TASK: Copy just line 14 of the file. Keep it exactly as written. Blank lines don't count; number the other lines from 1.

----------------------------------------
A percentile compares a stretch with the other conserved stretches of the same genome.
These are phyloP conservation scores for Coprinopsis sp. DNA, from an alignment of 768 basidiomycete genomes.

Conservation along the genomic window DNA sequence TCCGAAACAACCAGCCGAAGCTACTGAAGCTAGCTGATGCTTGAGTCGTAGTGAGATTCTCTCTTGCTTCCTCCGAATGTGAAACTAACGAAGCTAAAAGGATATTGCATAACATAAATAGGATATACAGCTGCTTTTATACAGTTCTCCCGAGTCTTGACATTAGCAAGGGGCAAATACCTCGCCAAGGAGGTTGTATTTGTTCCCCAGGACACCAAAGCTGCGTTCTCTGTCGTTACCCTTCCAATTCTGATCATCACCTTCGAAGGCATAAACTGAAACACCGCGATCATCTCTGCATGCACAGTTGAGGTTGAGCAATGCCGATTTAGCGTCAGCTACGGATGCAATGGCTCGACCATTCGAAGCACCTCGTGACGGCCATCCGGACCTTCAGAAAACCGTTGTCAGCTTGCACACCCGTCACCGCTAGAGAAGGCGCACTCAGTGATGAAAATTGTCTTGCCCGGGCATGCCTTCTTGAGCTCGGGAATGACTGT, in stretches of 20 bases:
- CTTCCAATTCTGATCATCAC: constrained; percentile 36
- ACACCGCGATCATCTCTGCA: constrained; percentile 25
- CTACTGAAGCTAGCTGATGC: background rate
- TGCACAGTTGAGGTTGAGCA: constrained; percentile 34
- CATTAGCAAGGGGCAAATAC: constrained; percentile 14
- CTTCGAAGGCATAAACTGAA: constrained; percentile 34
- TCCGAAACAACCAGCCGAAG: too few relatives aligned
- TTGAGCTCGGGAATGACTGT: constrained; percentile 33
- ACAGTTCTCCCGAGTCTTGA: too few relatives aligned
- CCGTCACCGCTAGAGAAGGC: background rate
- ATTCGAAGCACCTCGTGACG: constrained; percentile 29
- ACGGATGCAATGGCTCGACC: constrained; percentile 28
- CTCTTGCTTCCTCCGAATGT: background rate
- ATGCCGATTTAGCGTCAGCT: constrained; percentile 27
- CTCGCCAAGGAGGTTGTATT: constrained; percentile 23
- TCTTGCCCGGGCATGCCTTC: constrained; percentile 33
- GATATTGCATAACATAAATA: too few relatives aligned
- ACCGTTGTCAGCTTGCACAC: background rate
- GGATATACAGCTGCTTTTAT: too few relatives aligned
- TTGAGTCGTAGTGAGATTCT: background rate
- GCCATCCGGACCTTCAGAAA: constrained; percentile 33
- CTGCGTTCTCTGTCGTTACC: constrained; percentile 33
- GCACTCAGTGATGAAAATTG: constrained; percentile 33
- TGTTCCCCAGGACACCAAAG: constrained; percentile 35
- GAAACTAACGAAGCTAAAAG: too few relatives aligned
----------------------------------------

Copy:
- ATTCGAAGCACCTCGTGACG: constrained; percentile 29